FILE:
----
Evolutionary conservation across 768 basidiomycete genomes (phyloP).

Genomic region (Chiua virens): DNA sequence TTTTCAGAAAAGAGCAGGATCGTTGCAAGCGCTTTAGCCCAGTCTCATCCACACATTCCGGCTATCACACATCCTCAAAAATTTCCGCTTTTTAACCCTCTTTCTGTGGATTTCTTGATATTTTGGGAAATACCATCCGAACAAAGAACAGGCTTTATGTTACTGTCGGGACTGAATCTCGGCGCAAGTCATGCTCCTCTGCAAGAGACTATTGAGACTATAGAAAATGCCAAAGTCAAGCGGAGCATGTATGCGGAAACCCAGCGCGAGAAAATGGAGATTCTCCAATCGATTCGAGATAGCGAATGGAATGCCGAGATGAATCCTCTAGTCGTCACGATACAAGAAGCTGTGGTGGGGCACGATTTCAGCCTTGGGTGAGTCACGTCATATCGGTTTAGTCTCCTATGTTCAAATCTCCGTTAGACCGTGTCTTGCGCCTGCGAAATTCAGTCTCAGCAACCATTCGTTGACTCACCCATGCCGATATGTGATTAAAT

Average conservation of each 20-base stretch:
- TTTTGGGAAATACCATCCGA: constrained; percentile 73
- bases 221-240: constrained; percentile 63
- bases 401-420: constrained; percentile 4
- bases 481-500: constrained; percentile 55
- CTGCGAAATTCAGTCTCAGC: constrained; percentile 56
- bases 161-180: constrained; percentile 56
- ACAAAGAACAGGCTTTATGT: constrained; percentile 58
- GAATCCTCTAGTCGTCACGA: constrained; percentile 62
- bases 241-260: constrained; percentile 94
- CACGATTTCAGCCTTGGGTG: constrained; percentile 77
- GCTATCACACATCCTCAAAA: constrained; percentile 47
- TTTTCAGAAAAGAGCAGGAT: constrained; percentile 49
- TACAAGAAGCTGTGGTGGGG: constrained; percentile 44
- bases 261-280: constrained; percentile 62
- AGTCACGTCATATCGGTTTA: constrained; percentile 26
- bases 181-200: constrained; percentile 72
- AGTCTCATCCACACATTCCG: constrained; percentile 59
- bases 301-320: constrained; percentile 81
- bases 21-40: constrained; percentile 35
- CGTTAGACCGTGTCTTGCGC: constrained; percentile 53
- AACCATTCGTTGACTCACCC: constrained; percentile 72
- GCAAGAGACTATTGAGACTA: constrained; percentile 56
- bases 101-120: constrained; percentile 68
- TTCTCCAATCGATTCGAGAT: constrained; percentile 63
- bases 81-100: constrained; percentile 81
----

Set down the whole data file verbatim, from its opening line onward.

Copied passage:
Evolutionary conservation across 768 basidiomycete genomes (phyloP).

Genomic region (Chiua virens): DNA sequence TTTTCAGAAAAGAGCAGGATCGTTGCAAGCGCTTTAGCCCAGTCTCATCCACACATTCCGGCTATCACACATCCTCAAAAATTTCCGCTTTTTAACCCTCTTTCTGTGGATTTCTTGATATTTTGGGAAATACCATCCGAACAAAGAACAGGCTTTATGTTACTGTCGGGACTGAATCTCGGCGCAAGTCATGCTCCTCTGCAAGAGACTATTGAGACTATAGAAAATGCCAAAGTCAAGCGGAGCATGTATGCGGAAACCCAGCGCGAGAAAATGGAGATTCTCCAATCGATTCGAGATAGCGAATGGAATGCCGAGATGAATCCTCTAGTCGTCACGATACAAGAAGCTGTGGTGGGGCACGATTTCAGCCTTGGGTGAGTCACGTCATATCGGTTTAGTCTCCTATGTTCAAATCTCCGTTAGACCGTGTCTTGCGCCTGCGAAATTCAGTCTCAGCAACCATTCGTTGACTCACCCATGCCGATATGTGATTAAAT

Average conservation of each 20-base stretch:
- TTTTGGGAAATACCATCCGA: constrained; percentile 73
- bases 221-240: constrained; percentile 63
- bases 401-420: constrained; percentile 4
- bases 481-500: constrained; percentile 55
- CTGCGAAATTCAGTCTCAGC: constrained; percentile 56
- bases 161-180: constrained; percentile 56
- ACAAAGAACAGGCTTTATGT: constrained; percentile 58
- GAATCCTCTAGTCGTCACGA: constrained; percentile 62
- bases 241-260: constrained; percentile 94
- CACGATTTCAGCCTTGGGTG: constrained; percentile 77
- GCTATCACACATCCTCAAAA: constrained; percentile 47
- TTTTCAGAAAAGAGCAGGAT: constrained; percentile 49
- TACAAGAAGCTGTGGTGGGG: constrained; percentile 44
- bases 261-280: constrained; percentile 62
- AGTCACGTCATATCGGTTTA: constrained; percentile 26
- bases 181-200: constrained; percentile 72
- AGTCTCATCCACACATTCCG: constrained; percentile 59
- bases 301-320: constrained; percentile 81
- bases 21-40: constrained; percentile 35
- CGTTAGACCGTGTCTTGCGC: constrained; percentile 53
- AACCATTCGTTGACTCACCC: constrained; percentile 72
- GCAAGAGACTATTGAGACTA: constrained; percentile 56
- bases 101-120: constrained; percentile 68
- TTCTCCAATCGATTCGAGAT: constrained; percentile 63
- bases 81-100: constrained; percentile 81